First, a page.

A Discussion Strategy WIN!

Over the last several years at my school, I've been able to teach every grade level. Most of my time has been in a co-taught class for sophomores that combines Pre-AP English II with AP World History. For the most part, that means my learners are mostly studious. They like to learn and write and while they complain about any kind of homework (they are still human, after all), a majority of them will do the homework. In addition to this, I have also gotten to teach AP Literature and Creative Writing.

This year, I’ve gotten to teach the Juniors. It’s been hard. No cap, as the youth would say.

For the first time in a while, I’m teaching on-level English to Juniors. Most of them have found their passions in the math/science department. Many of them took my class as sophomores and needed a break from the academic rigor of the AP class. Some of them have very little academic confidence. All of them have something important to say.

One of my ongoing struggles in this class is inspiring the learners to have something to say. Working with my team of English facilitators, we have recently begun reading The Five People You Meet in Heaven by Mitch Albom. If you haven’t read it (I was in this category before this project!), I would encourage you to pick that book up quickly! It’s really good for a lot of reasons, but my favorite thing is that it has inspired —FINALLY— my learners to talk about the book in a way that goes beyond the “what if” questions they are naturally drawn to.


I have made two simple changes to the discussions in this project where about 50% of my learners do not like to talk. About anything. Ever.

The first is having them number off at the beginning of the discussion, something my school’s academic facilitator had us do in a recent professional development. My own personal epiphany that had me thinking, oh yea, I used to do this a lot more.

So, my learners come into class. Their first task is to number themselves off. Easy-peasy-lemon-squeezy.



Then, I pop this slide up on the board.

A modification from the TQE Method (Thoughts, Questions, Epiphanies) I learned about through the Cult of Pedagogy, this is a guide to help learners discuss a text and develop their own Thoughts, Questions, and/or Epiphanies.

Each learner is responsible for facilitating the discussion at their table for their question. I went down the list one through five. On that person’s turn, they asked the question, provided their answer, and then the discussion opened to the rest of the table.

Now, for the discussion part, it’s a little harder. Some kids have a lot to say, some think they have nothing to say, and others spend their time trying to derail the discussion. Another gem I found through the Cult of Pedagogy was a collection of discussion sentence stems on a bookmark. I gave each learner one of these and had them choose one stem they wanted to try.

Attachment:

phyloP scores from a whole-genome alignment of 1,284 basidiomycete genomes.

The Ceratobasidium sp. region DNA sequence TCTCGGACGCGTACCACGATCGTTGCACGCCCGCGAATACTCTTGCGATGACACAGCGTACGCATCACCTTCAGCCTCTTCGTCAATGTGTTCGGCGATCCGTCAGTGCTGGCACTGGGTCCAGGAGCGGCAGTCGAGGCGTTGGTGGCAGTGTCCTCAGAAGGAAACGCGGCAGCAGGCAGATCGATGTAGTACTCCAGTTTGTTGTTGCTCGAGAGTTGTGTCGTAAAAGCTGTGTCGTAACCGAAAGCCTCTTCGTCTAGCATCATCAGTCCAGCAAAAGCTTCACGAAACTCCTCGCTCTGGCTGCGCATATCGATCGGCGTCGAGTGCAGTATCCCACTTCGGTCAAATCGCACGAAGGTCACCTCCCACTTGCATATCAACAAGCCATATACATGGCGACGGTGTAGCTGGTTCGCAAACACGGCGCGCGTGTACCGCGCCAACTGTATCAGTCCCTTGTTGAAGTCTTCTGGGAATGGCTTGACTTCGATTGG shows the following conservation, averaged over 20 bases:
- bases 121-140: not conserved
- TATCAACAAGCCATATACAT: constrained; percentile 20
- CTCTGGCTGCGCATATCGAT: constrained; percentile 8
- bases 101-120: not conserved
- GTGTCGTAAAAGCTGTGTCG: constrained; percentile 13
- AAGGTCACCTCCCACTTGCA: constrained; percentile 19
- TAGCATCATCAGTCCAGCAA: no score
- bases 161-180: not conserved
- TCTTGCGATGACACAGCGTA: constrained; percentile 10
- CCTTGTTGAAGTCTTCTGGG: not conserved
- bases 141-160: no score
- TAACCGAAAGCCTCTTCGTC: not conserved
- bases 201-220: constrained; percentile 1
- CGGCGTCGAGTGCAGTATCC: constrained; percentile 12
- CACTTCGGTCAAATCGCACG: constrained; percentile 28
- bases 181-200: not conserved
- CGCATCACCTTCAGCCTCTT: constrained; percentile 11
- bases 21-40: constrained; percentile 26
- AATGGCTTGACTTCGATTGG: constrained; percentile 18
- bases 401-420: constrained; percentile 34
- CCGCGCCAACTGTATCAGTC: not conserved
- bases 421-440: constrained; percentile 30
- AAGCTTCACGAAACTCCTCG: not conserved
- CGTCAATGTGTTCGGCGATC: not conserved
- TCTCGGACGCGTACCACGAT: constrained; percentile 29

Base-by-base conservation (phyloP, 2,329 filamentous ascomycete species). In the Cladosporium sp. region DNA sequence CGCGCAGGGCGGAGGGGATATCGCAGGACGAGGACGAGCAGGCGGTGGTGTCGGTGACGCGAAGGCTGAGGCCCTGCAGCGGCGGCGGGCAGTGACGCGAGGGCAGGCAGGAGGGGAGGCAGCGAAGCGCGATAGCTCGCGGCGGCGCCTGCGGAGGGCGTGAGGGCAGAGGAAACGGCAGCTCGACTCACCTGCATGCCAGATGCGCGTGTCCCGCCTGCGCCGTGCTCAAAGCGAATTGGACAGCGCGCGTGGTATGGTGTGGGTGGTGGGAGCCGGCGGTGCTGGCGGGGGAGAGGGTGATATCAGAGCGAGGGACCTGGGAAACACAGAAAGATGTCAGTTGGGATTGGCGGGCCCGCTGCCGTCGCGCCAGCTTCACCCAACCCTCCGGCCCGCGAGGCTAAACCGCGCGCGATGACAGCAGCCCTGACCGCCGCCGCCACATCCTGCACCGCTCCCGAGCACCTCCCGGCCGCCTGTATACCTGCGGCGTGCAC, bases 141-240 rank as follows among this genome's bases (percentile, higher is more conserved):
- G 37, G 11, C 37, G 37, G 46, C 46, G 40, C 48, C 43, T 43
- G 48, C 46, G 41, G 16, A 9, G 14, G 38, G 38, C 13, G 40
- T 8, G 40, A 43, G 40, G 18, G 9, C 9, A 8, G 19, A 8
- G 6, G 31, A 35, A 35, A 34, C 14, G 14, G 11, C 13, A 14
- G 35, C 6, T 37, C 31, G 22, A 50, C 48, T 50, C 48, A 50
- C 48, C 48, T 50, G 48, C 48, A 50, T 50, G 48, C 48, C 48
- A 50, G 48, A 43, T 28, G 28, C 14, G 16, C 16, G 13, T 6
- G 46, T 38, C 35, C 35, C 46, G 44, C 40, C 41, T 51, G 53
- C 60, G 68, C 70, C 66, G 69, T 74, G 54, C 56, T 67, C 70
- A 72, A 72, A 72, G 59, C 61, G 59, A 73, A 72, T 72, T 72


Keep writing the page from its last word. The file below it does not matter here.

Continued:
At the end of the discussion, I had an exit ticket asking which stem they tried, if any, and how it went. It was simple, but I learned which of my learners found these stems helpful.

As with all of education, just because it works once doesn’t mean it will work everytime. And no matter what, if the learners don’t care about what they are learning or reading, discussions just aren’t as effective as we want them to be. As facilitators, we have to find the spark that inspires them to care. After we complete that super easy work (haha), we can begin using protocols that support learner voice in the classroom.

If this helps, let me know! If you have other ideas, also, let me know. As educators we are all better when we work together.

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a year ago

I recently tried TQE for the first time as well and loved it!

What to expect here: 

We are trying something very, very new in my Creative Writing class. With the help of one of my learner interns, we created a website that will guide learners through the process of Creative Writing. Each step in the process requires learners to do research and learn about different creative writing skills, do some practice writing within that skill, and publish their writing to their Writing Portfolio. Each learner has created their own Writer's Portfolio using Google Sites that I can comment on as they travel through the writing process. You can check out the website here if you are interested in learning more. 

My goal is to go through that process alongside them and document it on this portion of my website. Hopefully, when all is said and done, this will be a space that combines some of my own practice writing alongside some of the practices that I have found effective in my classroom teaching.